Part of accepting reality means accepting the standard distribution (or “Bell Curve”) in all things, especially social class. Some are born smarter, and their kids are smarter, and we all benefit from their more competent leadership.
Conservatism fell off the path of sanity because it denied this fact, and then extended it to race, and now finds itself trying to draw limits where there can be none. Individualism is an infinite abyss of me-first power going to the individual.
As part of accepting the Bell Curve, we also accept the need for aristocrats, which is the very best people by intellect, bravery, sanity, and character among us. We give them all the power and money to keep it from the madding crowd.
Very few know what a king is, these days. We think of them as very rich people who run everything, forgetting that this is exactly backwards. They are good people we make rich so that they run everything.
In terms of stress and workload, they may be the worst paid among us. To be a king is to have a lifetime of birthdays. At first that sounds like a nice thing, having a birthday party and gifts every day.
Then you think a bit about it. Your birthday party is a social event that exists mostly for other people to come, get together, and celebrate your birthday, but mostly to have a social event and get right with each other.
In those little conversations, tussles, competitions, and interactions, people establish hierarchy as they do at any social event, and make room for each other so that everyone has a niche.
Your birthday party is not yours. It exists more for your friends, parents, neighbors, and siblings to find their relationship to you, the family, and where they are going to be in the social order.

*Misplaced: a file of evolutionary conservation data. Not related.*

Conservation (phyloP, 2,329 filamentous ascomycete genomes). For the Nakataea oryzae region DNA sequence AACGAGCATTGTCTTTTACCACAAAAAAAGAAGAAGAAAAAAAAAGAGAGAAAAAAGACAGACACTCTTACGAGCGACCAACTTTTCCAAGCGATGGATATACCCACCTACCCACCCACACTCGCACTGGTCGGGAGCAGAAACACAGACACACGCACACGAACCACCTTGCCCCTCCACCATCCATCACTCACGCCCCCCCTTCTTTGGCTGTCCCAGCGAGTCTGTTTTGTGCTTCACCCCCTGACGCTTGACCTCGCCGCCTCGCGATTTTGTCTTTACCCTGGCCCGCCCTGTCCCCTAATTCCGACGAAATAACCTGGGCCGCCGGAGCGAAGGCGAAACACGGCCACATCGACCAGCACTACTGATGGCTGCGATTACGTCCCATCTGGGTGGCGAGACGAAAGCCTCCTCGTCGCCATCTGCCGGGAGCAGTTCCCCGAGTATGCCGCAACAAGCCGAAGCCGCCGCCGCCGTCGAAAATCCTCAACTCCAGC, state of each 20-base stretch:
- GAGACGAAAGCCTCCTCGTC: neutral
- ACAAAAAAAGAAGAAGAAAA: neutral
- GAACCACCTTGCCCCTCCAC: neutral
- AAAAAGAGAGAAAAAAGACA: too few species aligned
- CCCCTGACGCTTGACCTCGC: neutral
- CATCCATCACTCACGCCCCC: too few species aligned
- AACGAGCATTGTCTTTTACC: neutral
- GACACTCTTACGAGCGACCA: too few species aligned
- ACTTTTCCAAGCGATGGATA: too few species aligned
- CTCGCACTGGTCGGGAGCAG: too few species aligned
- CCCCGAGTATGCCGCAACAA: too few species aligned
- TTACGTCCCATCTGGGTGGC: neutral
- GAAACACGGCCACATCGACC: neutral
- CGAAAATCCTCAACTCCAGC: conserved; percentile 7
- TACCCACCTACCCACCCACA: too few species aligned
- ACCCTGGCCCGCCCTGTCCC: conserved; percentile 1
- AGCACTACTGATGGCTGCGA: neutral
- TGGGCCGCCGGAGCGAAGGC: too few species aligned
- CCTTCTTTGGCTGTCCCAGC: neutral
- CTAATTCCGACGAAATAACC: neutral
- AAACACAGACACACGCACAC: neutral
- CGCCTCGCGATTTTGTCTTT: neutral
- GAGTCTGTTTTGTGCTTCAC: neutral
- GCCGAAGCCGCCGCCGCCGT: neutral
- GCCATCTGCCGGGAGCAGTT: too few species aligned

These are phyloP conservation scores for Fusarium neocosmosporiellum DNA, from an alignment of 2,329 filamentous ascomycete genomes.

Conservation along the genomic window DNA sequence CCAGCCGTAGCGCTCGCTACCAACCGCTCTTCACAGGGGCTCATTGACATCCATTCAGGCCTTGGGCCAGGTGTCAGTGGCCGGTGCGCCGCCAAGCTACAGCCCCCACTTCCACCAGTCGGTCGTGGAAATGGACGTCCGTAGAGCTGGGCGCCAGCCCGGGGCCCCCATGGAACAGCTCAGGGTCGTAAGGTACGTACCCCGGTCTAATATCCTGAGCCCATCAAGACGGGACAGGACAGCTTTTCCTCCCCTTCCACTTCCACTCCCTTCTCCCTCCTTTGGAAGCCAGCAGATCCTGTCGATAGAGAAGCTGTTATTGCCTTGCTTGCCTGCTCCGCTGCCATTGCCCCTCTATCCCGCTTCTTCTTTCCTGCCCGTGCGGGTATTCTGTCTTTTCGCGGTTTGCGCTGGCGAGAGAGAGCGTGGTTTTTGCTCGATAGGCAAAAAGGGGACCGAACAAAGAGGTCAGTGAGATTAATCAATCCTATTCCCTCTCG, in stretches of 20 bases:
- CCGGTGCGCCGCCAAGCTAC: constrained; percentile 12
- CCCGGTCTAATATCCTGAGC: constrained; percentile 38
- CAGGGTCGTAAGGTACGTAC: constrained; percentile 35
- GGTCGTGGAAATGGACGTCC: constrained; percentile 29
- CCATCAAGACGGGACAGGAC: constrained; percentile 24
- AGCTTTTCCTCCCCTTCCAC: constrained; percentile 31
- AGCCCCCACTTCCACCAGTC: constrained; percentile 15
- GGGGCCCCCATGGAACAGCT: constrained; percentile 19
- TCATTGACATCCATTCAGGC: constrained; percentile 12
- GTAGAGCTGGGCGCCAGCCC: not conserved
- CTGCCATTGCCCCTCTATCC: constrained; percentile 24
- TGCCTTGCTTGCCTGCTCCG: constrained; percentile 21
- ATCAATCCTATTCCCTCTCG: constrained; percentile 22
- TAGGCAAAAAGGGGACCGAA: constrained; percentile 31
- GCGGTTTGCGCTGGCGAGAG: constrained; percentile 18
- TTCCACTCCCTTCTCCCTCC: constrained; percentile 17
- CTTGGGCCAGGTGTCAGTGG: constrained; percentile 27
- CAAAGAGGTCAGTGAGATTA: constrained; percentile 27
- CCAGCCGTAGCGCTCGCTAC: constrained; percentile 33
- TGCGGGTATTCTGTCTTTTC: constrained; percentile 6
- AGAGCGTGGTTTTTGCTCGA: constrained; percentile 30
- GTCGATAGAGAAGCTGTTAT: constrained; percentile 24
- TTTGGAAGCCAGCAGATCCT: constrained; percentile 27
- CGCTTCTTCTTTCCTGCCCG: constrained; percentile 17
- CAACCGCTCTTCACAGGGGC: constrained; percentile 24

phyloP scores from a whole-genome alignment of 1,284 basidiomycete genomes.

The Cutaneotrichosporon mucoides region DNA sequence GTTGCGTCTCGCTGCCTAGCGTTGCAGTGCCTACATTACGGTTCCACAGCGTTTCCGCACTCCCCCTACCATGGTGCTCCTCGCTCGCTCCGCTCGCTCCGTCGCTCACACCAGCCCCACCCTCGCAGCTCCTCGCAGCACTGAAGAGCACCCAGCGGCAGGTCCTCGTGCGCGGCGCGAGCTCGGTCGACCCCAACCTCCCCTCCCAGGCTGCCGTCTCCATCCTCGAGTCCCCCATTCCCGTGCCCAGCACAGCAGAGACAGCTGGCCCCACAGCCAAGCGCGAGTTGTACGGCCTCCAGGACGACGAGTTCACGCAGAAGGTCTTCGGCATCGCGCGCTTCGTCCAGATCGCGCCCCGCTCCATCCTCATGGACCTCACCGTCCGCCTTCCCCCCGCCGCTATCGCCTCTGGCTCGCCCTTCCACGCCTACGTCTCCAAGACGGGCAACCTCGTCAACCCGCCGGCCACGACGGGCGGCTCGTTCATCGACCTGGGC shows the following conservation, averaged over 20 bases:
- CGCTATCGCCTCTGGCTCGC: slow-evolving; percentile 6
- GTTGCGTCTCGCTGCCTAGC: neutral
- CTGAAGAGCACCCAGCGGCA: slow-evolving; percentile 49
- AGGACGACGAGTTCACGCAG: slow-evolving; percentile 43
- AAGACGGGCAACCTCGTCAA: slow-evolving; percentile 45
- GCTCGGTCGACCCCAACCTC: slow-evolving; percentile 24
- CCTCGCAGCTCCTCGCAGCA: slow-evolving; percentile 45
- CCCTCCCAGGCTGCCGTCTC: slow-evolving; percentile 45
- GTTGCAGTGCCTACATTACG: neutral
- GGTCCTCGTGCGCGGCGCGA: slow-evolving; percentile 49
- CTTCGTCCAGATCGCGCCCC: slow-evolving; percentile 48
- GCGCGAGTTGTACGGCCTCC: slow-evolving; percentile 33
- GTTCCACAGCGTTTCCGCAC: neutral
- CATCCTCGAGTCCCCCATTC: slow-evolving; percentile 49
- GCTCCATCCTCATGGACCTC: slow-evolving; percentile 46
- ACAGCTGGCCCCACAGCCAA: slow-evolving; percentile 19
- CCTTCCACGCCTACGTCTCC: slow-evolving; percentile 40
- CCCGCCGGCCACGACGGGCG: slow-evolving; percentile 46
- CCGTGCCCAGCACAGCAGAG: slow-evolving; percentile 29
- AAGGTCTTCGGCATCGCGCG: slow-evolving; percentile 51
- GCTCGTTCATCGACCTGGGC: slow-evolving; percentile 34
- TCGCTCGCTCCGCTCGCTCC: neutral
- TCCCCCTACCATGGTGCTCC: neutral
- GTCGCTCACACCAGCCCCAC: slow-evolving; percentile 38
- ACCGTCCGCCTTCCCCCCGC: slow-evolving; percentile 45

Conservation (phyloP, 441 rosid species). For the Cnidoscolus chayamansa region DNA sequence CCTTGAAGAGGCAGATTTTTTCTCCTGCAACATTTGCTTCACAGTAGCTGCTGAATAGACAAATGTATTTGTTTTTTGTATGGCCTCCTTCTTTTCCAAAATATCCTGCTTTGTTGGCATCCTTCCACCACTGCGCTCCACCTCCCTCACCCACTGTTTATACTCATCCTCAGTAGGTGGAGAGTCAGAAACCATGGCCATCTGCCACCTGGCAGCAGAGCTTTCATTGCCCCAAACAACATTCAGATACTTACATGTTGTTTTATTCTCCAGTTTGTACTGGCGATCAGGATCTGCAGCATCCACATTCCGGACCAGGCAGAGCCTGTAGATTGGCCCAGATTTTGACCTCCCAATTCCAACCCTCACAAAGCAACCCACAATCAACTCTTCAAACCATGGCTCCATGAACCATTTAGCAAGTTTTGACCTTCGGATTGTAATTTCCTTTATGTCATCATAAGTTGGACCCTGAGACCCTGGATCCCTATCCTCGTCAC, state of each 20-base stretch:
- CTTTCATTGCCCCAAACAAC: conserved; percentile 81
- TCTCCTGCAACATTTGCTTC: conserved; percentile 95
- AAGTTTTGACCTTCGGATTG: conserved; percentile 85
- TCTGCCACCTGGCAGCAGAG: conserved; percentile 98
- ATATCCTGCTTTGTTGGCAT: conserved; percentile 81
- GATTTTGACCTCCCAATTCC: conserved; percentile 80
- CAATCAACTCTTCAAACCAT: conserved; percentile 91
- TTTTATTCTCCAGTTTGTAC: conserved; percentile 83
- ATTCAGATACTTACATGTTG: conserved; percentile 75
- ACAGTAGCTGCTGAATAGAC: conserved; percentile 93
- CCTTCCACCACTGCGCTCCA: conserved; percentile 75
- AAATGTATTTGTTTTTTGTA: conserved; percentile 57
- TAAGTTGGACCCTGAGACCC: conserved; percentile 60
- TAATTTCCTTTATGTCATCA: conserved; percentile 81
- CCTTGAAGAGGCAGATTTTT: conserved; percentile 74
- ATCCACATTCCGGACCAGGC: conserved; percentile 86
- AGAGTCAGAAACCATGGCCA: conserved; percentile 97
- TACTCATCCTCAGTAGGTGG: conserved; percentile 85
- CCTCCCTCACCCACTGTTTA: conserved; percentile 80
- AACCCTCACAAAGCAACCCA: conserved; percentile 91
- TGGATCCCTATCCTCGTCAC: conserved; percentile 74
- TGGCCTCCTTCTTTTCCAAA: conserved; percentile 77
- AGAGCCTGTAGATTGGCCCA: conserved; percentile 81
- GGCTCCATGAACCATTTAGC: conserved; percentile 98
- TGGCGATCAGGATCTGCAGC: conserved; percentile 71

Imagine having one every day. On the first day, the birthday party would be shiny and new. It would be different. You would enjoy being the center of attention, possibly a rare thing.
But the birthday parties go on. By day three, the luster has worn off and you see it like a job, or more intensely, a duty. You are there to represent your family and self and keep order for your friends.
Now go a few years ahead. You get up every day, make a list of things to achieve at your birthday party that day, and then go out there and handle it like any executive task or military leadership.
This is what kings do. They live in houses which are leadership buildings. They head institutions. The weight of making decisions rests on their shoulders alone. Their only success comes centuries later.
You may notice that we have no record of most of the kings, or very little. That is because a good king lives by the truism that “a tragedy averted is a crisis unnoticed,” and they averted tragedies, leaving smooth waters for history.
Unlike democratic leaders, who wait until a crisis so that people panic and hand over the goodwill necessary to make changes, kings act before the herd panics and try to avoid the crisis so that no one even notices it was happening.
To be a king is to serve from birth to death at parties that are not your own, in palaces that you inhabit so that your descendants can also use them, with glory that you confer upon a state but keep none for yourself.
A king is the loneliest man in the kingdom because no one else knows his burdens and, as a figurehead and leader, he must project command and wisdom, leaving no room for his personality.
Perhaps his family knows him, and his dogs love him with all their hearts, but to everyone else, he is a tool, albeit a brilliant one. He exists to keep them safe by seeing what they cannot see.
You might go to bed thinking that tomorrow will be an easy day and you can phone it in. A king knows no such luxury. Even on holiday, he is never off-duty. He will always be the one who must act when challenges arise.
He makes this sacrifice so that the rest of his population can live normal lives. He avoids interjecting government and bureaucracy where it will make life ugly. He builds palaces, cities, and funds art so that life is more beautiful.
A king knows that he will only be appreciated after his death, and only then in contrast with bad times. If he does his job well, history will remember him for keeping the ship sailing straight, and not know his pains or what he faced.
For a king, life is a birthday party every day, and at every party, he must do what he can so that his people thrive. History will judge him by how well they do, and with all of his wealth and power, history is the only remaining challenge.